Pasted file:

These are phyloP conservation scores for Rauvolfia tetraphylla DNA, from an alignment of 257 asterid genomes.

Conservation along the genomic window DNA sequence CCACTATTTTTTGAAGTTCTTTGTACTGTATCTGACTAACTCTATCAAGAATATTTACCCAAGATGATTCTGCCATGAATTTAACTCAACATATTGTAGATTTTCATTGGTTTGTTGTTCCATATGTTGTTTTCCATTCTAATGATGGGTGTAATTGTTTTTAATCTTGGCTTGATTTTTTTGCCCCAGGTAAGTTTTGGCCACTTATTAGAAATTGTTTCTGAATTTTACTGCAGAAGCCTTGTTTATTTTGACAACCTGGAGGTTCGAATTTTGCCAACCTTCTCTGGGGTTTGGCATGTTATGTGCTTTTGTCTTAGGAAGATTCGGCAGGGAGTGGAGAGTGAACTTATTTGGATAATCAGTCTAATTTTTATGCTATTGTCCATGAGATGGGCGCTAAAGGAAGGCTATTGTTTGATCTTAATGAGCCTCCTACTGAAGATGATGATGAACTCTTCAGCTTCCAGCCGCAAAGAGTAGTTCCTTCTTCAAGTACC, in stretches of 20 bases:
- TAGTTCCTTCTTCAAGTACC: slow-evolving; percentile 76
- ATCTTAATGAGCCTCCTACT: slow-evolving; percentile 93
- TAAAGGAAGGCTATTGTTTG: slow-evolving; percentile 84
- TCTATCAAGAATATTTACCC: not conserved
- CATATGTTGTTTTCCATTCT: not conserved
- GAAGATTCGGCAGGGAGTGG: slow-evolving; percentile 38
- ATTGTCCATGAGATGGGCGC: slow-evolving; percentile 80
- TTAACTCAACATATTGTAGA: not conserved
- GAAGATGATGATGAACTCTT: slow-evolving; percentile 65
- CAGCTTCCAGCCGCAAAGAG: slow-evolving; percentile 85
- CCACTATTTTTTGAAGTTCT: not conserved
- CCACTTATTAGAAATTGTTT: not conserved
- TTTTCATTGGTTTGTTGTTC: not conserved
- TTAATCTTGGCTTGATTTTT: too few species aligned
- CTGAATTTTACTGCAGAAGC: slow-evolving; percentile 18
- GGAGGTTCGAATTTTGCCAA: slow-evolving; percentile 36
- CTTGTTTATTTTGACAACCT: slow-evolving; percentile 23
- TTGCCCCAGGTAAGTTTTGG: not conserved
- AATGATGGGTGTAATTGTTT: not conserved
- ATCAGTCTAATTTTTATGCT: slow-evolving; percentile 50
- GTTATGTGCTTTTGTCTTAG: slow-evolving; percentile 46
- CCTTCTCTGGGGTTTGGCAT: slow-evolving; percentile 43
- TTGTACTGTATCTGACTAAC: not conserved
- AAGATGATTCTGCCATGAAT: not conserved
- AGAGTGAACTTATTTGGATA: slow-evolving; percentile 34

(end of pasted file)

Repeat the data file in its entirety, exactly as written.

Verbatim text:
These are phyloP conservation scores for Rauvolfia tetraphylla DNA, from an alignment of 257 asterid genomes.

Conservation along the genomic window DNA sequence CCACTATTTTTTGAAGTTCTTTGTACTGTATCTGACTAACTCTATCAAGAATATTTACCCAAGATGATTCTGCCATGAATTTAACTCAACATATTGTAGATTTTCATTGGTTTGTTGTTCCATATGTTGTTTTCCATTCTAATGATGGGTGTAATTGTTTTTAATCTTGGCTTGATTTTTTTGCCCCAGGTAAGTTTTGGCCACTTATTAGAAATTGTTTCTGAATTTTACTGCAGAAGCCTTGTTTATTTTGACAACCTGGAGGTTCGAATTTTGCCAACCTTCTCTGGGGTTTGGCATGTTATGTGCTTTTGTCTTAGGAAGATTCGGCAGGGAGTGGAGAGTGAACTTATTTGGATAATCAGTCTAATTTTTATGCTATTGTCCATGAGATGGGCGCTAAAGGAAGGCTATTGTTTGATCTTAATGAGCCTCCTACTGAAGATGATGATGAACTCTTCAGCTTCCAGCCGCAAAGAGTAGTTCCTTCTTCAAGTACC, in stretches of 20 bases:
- TAGTTCCTTCTTCAAGTACC: slow-evolving; percentile 76
- ATCTTAATGAGCCTCCTACT: slow-evolving; percentile 93
- TAAAGGAAGGCTATTGTTTG: slow-evolving; percentile 84
- TCTATCAAGAATATTTACCC: not conserved
- CATATGTTGTTTTCCATTCT: not conserved
- GAAGATTCGGCAGGGAGTGG: slow-evolving; percentile 38
- ATTGTCCATGAGATGGGCGC: slow-evolving; percentile 80
- TTAACTCAACATATTGTAGA: not conserved
- GAAGATGATGATGAACTCTT: slow-evolving; percentile 65
- CAGCTTCCAGCCGCAAAGAG: slow-evolving; percentile 85
- CCACTATTTTTTGAAGTTCT: not conserved
- CCACTTATTAGAAATTGTTT: not conserved
- TTTTCATTGGTTTGTTGTTC: not conserved
- TTAATCTTGGCTTGATTTTT: too few species aligned
- CTGAATTTTACTGCAGAAGC: slow-evolving; percentile 18
- GGAGGTTCGAATTTTGCCAA: slow-evolving; percentile 36
- CTTGTTTATTTTGACAACCT: slow-evolving; percentile 23
- TTGCCCCAGGTAAGTTTTGG: not conserved
- AATGATGGGTGTAATTGTTT: not conserved
- ATCAGTCTAATTTTTATGCT: slow-evolving; percentile 50
- GTTATGTGCTTTTGTCTTAG: slow-evolving; percentile 46
- CCTTCTCTGGGGTTTGGCAT: slow-evolving; percentile 43
- TTGTACTGTATCTGACTAAC: not conserved
- AAGATGATTCTGCCATGAAT: not conserved
- AGAGTGAACTTATTTGGATA: slow-evolving; percentile 34